Installation: video, maidenhair fern plants, 1-channel audio
Concept / Realisation: Adnan Softić, Nina Softić
Text: anonymus, Adnan Softić
Sound work: Daniel Dominguez Teruel
The installation “The Maidenhair Fern (2021) takes the plant of the same name as a starting point to illuminate the history of the spa hotel in Višegrad, Vilina Vlas (named after the plant), where Serbian paramilitaries committed mass rapes of Bosniak girls and women in the early 1990s. A computer-generated female voice can be heard on a loudspeaker reading out victim reports by the few surviving women, while the camera examines the hotel's dated furniture, that bore witness to the crimes. Like memorials, the beds and chairs that now welcome wellness-seeking guests point to a past that has been overwritten by ignorance and indifference and banished from the collective memory.
Fairies once bathed in the springs of Višegradska Banja. Young men, who secretly watched them bathe and delighted in their charm, were driven to madness by the unapproachable beauties. After bathing the faires left the springs untouched, leaving behind strands of their black hair floating in the water. These turned into the green strands of the maidenhair fern and thus enchanted the entire site.
The thermal springs of Višegrad became the site of a spa during the Ottoman Empire. Later, when this area became part of Yugoslavia, a large spa hotel was built there. The hotel was named "Vilina Vlas" after the maidenhair fern, invoking the area's legendary magical aura. The past decades are inscribed in the furniture of the hotel with clearly visible traces. For some, the site's run-down exoticism is a quality to be appreciated. The patina of Yugoslavian architecture nestled between two dense, dark green forest slopes ...
Yet one layer of time that is preserved, yet unapparent, is that of the 1990s. Those willing to do some research will discover that the spa hotel was once occupied by the Serbian army in Višegrad who used it as a concentration camp for abducted Bosniak civilians as part of their "ethnic cleansing" campaign. Mainly women and girls were housed there, and systematically raped. Only the most beautiful girls from the city and the surrounding area were taken there.Most of them were murdered or committed suicide. Many are still considered missing. Only a few survived to tell the story of what happened. There were at least 21 such camps in the area around Višegrad.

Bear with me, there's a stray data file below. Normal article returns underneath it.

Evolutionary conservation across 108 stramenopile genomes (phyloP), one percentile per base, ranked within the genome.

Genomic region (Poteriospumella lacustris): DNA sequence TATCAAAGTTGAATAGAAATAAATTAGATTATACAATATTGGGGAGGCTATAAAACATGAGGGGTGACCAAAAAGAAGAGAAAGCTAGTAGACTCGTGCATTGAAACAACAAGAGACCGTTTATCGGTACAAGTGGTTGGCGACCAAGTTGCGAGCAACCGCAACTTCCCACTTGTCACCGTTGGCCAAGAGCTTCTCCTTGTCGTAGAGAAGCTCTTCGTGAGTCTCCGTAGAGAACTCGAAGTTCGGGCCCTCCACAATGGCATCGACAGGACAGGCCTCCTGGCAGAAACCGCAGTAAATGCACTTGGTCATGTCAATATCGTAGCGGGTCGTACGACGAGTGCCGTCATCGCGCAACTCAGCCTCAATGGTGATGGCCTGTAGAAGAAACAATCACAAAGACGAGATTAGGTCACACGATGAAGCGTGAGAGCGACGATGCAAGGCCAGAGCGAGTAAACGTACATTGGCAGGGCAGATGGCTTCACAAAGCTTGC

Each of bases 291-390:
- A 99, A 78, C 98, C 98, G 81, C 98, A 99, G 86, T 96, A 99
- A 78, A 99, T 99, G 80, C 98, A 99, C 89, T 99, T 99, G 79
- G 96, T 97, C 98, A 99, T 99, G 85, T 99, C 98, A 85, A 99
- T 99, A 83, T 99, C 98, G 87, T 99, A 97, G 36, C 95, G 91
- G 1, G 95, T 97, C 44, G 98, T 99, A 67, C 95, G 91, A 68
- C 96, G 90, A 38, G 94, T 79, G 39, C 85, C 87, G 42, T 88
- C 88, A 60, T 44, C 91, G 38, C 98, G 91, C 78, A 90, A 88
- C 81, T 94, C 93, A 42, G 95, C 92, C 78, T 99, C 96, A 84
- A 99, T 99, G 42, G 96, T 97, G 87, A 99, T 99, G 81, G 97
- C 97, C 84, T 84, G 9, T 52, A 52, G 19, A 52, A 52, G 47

Peter Handke, winner of the Nobel Prize for Literature, became interested in this site. He visited Višegrad and nearby Srebrenica, one year after the end of the war – one year after the genocide. He then published his highly controversial "Yugoslavia Texts," in which he denied and relativized the crimes, feeding the power of the post-factual.
According to legend, the essence of the spa "Vilina Vlas" is rooted in the female power of seduction. To speak of this, in view of the atrocities committed, seems like the perpetration of a second act of violence. It is true that the crimes could be interpreted in the sense of the legend, as an act of revenge by slighted men. But female seduction is not what brought about this history, but solely unleashed male fantasies of domination. "Vilina Vlas" is a window into the nature of sadism and the essence of a fascist order.
Today, this place of destruction serves exclusively as the headquarters of a spa hotel and health resort.
Adnan Softić, Nina Softić
With Charlotte Eifler (artist, Leipzig) and Clarissa Thieme (artist, Berlin), Rajkamal Kahlon (artist, Berlin), Nina und Adnan Softić (artists, Berlin), moderated by Nataša Ilić (member of the curatorial collective What, How & for Whom / WHW; director of Kunsthalle Wien) In English